“I really believe addressing equity is the framework for addressing the achievement gap,” he said, going on to explain that the work of addressing equity must happen on two levels: The shift in people’s behavior and the implementation of technical changes. It’s crucial, he opined, to focus on the first.
Which is everything, right? If there is one thing that has persistently plagued MPS over the last decade, it’s the failure to create an institutional culture where everyone understands what equity means and truly embraces their role in creating it. The word equity gets thrown around like confetti, but the thousands of adults in the system insist on using it to support their pre-existing worldview.
Graff did not necessarily tell board members what they wanted to hear. For instance, he said he supports weighted student funding—the moral but politically dicey practice of ensuring more funds directly follow the challenged students they are intended to support—but knows from experience that there are real hazards to simply moving funding streams without carefully considering impacts.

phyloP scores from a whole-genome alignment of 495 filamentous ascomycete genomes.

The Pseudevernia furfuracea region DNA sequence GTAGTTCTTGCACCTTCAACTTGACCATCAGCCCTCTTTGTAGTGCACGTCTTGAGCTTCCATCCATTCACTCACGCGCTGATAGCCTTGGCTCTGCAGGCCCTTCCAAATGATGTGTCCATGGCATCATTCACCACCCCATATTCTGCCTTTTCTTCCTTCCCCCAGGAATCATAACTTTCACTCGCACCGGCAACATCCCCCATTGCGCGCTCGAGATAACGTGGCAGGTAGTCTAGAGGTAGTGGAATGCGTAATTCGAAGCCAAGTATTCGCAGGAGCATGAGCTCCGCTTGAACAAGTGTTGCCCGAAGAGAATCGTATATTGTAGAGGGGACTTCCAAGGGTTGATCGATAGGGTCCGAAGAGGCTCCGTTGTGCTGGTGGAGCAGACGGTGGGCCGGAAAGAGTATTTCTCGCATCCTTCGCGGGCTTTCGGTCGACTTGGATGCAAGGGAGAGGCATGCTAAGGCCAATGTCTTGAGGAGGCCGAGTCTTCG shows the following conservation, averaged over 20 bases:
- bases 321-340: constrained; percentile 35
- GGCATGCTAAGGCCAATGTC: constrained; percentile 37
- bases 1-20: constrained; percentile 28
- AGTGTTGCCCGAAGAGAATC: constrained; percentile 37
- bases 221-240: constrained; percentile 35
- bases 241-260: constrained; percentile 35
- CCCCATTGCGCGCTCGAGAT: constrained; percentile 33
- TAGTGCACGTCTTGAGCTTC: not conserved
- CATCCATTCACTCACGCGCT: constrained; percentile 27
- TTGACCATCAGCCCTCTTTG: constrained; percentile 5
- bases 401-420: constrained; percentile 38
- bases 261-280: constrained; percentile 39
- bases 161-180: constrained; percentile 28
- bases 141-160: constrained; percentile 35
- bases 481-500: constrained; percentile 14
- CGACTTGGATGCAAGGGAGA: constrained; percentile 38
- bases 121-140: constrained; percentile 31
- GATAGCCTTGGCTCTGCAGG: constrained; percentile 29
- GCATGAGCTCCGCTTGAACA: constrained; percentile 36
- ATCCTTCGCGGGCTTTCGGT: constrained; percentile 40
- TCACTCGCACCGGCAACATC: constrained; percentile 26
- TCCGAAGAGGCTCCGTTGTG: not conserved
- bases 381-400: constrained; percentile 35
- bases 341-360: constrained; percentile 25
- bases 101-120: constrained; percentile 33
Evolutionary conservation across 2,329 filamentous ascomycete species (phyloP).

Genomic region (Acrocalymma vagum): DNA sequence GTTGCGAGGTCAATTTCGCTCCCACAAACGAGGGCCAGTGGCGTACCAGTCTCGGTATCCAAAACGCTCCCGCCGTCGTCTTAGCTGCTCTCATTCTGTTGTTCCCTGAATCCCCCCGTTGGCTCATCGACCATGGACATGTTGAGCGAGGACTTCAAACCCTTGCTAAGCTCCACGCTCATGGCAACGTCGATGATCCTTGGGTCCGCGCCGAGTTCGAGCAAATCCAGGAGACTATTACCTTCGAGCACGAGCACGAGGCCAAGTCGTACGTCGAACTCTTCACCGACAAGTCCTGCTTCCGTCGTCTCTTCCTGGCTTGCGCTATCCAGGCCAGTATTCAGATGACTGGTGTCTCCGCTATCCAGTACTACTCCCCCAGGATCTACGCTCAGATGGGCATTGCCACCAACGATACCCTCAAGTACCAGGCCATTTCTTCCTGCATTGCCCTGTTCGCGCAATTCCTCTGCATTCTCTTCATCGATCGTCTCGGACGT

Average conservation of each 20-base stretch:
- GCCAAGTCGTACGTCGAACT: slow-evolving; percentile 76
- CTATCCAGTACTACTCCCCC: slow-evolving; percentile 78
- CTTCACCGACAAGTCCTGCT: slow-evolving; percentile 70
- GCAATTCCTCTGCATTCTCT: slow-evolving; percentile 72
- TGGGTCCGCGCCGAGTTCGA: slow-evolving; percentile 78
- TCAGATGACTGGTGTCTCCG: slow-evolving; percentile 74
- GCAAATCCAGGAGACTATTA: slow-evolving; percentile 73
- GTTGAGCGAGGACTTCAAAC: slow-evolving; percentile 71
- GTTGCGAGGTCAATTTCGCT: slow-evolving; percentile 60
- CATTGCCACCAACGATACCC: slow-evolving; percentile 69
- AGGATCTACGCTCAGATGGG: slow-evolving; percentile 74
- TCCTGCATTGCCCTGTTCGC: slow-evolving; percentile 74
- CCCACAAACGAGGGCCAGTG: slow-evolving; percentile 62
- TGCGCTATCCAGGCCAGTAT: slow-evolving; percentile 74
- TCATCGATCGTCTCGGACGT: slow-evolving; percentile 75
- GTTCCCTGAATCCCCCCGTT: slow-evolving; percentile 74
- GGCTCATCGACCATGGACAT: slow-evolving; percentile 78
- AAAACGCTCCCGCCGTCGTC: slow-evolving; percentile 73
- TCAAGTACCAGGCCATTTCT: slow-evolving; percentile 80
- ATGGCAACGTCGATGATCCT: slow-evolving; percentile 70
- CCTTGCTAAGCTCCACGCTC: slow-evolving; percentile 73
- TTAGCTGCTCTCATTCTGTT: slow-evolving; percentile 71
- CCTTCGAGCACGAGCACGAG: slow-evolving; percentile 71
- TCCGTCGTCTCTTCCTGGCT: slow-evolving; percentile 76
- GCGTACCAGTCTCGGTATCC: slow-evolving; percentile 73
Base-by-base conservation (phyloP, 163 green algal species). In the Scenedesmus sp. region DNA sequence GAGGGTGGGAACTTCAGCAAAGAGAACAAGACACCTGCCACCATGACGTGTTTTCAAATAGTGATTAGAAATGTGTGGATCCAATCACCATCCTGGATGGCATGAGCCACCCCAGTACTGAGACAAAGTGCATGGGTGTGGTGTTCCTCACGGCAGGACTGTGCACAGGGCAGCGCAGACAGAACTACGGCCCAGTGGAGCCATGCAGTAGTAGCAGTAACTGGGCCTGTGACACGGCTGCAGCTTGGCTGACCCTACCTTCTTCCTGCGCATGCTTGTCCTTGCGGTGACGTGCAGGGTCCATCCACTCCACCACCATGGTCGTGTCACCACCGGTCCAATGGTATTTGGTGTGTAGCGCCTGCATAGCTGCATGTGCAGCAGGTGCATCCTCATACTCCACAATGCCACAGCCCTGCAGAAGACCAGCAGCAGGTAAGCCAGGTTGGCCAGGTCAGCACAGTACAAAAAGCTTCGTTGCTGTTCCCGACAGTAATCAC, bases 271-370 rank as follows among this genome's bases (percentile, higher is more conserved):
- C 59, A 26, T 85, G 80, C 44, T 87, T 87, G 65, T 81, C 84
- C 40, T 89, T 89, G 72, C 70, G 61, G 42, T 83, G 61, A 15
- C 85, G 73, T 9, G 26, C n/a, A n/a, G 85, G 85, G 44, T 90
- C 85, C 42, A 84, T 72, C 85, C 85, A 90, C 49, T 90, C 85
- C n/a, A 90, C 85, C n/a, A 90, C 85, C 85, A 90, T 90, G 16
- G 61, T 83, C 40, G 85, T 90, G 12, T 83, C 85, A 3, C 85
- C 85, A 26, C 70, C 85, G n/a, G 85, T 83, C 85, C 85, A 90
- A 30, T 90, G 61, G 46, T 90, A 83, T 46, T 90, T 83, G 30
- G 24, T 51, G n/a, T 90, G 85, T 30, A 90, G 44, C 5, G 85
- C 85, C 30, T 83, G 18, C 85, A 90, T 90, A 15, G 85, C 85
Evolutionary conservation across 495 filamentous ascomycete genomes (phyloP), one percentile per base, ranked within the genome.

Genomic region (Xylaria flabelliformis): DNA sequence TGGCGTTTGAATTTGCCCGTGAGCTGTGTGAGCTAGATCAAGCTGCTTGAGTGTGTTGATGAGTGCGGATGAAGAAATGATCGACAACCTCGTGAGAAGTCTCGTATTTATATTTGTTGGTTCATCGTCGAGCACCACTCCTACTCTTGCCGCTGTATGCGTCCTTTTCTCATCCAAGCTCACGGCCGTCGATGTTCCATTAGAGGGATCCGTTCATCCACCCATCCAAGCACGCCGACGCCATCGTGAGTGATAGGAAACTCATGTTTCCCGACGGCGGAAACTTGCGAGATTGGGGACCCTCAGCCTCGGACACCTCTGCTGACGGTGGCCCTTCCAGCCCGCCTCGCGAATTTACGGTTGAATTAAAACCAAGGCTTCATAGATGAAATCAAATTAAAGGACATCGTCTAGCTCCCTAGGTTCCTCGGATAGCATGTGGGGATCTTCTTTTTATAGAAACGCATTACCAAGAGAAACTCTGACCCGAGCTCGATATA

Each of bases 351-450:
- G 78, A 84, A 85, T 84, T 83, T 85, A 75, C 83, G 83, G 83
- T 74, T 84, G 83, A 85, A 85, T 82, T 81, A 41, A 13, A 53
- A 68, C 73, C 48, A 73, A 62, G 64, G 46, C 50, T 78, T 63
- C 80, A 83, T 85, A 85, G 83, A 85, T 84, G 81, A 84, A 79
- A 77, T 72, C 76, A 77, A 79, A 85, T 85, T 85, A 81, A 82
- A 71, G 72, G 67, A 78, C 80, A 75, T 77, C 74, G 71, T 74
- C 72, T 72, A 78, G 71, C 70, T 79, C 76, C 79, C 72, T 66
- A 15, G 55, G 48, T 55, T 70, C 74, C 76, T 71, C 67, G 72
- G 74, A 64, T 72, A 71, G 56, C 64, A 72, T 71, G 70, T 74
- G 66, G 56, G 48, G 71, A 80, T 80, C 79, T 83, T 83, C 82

This is 110 percent reasonable, yet cannot have been music to the ears of board members pro and con. Indeed, there has to be some discomfort at the thought that Graff is a veteran of the process.
He talked a lot about students, and he talked a lot about investing in teachers. “He understands the students in these schools are people’s kids,” another MPS mother following along from her couch texted me.
His remark that disparities in the discipline of special education students and children of color is the civil rights issue of our time had a teen with a disability in my house cheering.
And it’s my bad that I initially sneered at the idea that Anchorage doesn’t have the kinds of challenges Minneapolis confronts. The district enrolls almost 50,000 students from a variety of ethnicities and races. Hmong, the language of the Southeast Asian ethnic group of the same name, is one of the top five spoken after English.